Tuesday, June 3, 2008

Blue Sweater

One of the Alzheimer’s residents I work with is named Jeannie. She is short in stature, pudgy around the middle, and not very in touch with the real world. The disease has been aggressive on her brain.

She is one of my favorites for several reasons, the main one being her name. Switch three letters around and she shares my mothers first and last names. Since my mother died right before she turned 50 I will never know if she would have struggled with Alzheimers. When I work with Jeannie I sometimes imagine this is what my mother would have been like as an old woman. And it makes me spend extra minutes and extra hugs on my friend Jeannie.

Jeannie has two priorities in life. Her own mother and blue sweaters. No one can explain why these are the two things her brain has held onto as it struggles not to slip away completely.

She has no idea what day of the week it is. She does not notice the differences in seasons. The large windows in her room display a garden outside, sometimes painted with spring flowers, sometimes smothered in snow. It’s all the same to Jeannie. As long as she has her blue sweaters and knows her mother loves her.

Her body is still very mobile. She sometimes even skips down the hall on days she is feeling well. She is alert and prone to extreme moods, mostly ecstatic jubilance but every now and then heavy sadness will find her. But her language is very limited.

Not that she can’t say all the words she might need to express a thought; it seems to be a conscious choice, limiting her vocabulary to things related only to her mother and her blue sweaters.

And by blue sweaters I don’t mean specific blue sweaters. Thankfully she is not picky. As one wears out, it is easily and painlessly replaced by another. She owns about four at any given time, in all textures and weights. And it seems to have as much to do with the color as it does the garment. She also loves blue shirts and pants and any nurse wearing blue scrubs. But when she speaks she limits herself to sweaters.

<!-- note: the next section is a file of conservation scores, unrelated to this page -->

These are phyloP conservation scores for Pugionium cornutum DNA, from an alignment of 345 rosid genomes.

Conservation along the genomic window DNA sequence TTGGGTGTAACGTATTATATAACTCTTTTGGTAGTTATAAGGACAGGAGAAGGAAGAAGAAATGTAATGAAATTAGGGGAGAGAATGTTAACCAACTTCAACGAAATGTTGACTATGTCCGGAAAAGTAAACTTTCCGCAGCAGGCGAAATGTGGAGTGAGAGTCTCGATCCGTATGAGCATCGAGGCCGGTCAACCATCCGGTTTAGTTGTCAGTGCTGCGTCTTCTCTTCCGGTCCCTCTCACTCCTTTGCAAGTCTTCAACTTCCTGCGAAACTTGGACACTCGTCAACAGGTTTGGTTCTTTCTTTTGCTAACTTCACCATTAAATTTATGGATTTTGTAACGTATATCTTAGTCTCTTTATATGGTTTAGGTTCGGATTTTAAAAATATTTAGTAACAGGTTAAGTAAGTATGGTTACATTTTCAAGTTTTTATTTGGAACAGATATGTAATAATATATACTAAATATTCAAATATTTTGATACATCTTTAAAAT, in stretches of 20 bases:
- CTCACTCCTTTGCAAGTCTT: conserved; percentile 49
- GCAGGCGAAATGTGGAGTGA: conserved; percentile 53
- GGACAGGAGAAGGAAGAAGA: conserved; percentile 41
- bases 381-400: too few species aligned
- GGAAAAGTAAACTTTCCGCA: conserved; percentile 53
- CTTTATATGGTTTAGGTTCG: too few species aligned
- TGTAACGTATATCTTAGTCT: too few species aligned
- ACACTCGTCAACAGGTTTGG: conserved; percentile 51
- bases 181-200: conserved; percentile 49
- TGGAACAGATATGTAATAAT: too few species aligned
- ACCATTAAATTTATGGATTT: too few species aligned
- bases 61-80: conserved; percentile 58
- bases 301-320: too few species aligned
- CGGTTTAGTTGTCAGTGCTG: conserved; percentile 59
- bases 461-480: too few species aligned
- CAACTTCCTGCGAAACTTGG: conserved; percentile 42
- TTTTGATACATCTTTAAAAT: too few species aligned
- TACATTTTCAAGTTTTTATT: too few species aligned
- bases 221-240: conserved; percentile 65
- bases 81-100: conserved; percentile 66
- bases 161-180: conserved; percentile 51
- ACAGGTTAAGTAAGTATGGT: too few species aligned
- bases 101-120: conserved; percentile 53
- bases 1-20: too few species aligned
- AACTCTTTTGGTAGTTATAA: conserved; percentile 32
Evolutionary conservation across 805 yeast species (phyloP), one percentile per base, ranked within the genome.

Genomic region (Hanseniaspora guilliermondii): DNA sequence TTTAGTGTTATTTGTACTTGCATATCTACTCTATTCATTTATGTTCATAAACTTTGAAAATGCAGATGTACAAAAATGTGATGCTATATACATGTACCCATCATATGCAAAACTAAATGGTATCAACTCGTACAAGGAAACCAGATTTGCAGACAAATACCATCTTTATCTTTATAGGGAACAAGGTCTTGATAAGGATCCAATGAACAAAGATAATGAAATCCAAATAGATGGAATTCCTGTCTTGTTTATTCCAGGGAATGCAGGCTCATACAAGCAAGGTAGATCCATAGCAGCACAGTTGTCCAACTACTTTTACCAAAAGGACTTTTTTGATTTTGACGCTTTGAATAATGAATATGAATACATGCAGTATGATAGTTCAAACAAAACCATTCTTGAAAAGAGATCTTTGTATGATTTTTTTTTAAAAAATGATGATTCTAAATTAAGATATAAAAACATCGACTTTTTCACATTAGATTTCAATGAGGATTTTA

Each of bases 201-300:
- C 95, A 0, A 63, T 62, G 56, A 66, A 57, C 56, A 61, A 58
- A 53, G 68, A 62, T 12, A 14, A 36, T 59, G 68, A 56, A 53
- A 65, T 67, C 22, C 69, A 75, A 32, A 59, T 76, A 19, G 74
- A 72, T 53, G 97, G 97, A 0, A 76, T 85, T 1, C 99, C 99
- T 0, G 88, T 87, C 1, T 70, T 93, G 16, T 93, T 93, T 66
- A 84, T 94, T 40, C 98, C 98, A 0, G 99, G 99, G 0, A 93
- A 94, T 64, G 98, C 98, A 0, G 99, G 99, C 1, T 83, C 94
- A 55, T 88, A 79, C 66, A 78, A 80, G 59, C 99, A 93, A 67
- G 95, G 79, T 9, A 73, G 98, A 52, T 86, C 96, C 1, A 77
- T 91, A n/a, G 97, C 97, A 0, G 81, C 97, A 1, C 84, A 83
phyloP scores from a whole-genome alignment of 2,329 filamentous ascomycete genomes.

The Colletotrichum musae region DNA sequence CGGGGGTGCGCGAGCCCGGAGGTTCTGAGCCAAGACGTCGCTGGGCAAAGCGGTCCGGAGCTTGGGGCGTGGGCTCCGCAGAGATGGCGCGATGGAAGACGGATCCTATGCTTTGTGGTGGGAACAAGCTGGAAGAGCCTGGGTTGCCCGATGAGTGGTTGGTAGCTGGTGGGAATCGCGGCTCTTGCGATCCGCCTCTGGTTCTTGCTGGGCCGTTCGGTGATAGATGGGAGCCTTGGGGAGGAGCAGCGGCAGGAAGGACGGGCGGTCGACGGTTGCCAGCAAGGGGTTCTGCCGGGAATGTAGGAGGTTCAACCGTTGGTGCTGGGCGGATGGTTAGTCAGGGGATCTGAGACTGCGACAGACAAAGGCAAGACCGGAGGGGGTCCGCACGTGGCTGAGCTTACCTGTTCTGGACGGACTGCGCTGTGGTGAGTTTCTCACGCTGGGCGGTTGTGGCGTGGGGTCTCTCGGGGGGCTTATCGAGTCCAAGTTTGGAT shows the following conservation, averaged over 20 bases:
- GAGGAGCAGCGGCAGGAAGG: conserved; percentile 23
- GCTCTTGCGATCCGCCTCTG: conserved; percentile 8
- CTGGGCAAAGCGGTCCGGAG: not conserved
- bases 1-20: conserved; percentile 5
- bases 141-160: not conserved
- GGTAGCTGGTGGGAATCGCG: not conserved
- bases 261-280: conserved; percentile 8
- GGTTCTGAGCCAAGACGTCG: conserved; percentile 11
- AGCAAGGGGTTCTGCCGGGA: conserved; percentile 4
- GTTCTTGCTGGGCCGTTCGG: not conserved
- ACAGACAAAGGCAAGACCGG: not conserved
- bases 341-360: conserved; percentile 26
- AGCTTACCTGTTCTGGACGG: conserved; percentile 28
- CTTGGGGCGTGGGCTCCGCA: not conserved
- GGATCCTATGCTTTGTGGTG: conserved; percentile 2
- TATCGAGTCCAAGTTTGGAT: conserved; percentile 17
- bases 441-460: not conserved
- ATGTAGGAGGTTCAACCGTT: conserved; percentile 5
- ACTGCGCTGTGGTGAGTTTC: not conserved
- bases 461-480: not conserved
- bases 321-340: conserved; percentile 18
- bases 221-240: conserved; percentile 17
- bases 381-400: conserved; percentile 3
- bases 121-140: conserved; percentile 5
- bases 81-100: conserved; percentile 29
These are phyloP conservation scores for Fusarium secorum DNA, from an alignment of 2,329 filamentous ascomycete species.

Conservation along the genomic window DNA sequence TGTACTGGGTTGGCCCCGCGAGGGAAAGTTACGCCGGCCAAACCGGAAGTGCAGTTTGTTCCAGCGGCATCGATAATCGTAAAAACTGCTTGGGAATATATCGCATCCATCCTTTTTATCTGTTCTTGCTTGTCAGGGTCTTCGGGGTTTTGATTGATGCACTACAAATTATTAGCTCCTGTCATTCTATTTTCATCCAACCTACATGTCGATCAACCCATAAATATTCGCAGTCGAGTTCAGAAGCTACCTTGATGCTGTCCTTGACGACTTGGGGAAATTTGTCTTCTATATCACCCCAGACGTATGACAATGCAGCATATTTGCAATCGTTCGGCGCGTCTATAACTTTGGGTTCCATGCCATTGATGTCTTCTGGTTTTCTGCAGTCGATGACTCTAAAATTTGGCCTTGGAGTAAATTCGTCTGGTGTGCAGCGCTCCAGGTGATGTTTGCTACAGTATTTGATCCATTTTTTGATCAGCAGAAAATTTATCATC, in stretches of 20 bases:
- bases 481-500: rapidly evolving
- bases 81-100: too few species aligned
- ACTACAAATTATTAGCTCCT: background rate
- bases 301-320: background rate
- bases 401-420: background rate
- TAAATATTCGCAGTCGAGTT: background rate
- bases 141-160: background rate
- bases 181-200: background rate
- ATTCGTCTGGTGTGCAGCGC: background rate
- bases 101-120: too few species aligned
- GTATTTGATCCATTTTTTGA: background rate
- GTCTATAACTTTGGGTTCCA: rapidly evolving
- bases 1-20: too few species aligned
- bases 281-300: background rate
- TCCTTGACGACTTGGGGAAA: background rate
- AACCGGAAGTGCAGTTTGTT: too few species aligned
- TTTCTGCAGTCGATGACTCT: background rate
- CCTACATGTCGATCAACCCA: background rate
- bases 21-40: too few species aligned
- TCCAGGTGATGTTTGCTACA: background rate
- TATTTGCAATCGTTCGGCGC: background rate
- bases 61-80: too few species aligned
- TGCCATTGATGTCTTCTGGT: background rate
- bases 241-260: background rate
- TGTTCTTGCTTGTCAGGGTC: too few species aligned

A typical morning, as I wake her for a new day:

Me: “Good morning, Jeannie! What a beautiful day! Are you ready to get up now?”

Jeannie (blinking as her eyes adjust to the light): “Yes. There’s my mother. I love my mother.”

She gestures to the large painting on the wall at the end of her bed. The woman who watches over her seems to be in her early twenties, at the turn of the century.

Me: “Let’s get up now. Swing your feet around towards me.”

Jeannie (obediently doing as instructed): “There’s my blue sweater. This is my blue sweater. My mother is beautiful. She’s my blue sweater.”

Me: “Yes, your mother loves you a lot, doesn’t she? Let’s go over here to the bathroom and find some clothes for the day.”

Jeannie: “I love my blue sweater. That’s my mother. She’s beautiful.”

Each sentence is said with conviction and expression, as if she is carrying on a logical conversation with me. Sometimes she even smoothes down the front of her robe, or pats back her hair, as she makes her random statements. Almost as if she means to say something about her appearance and the gibberish is all that comes out.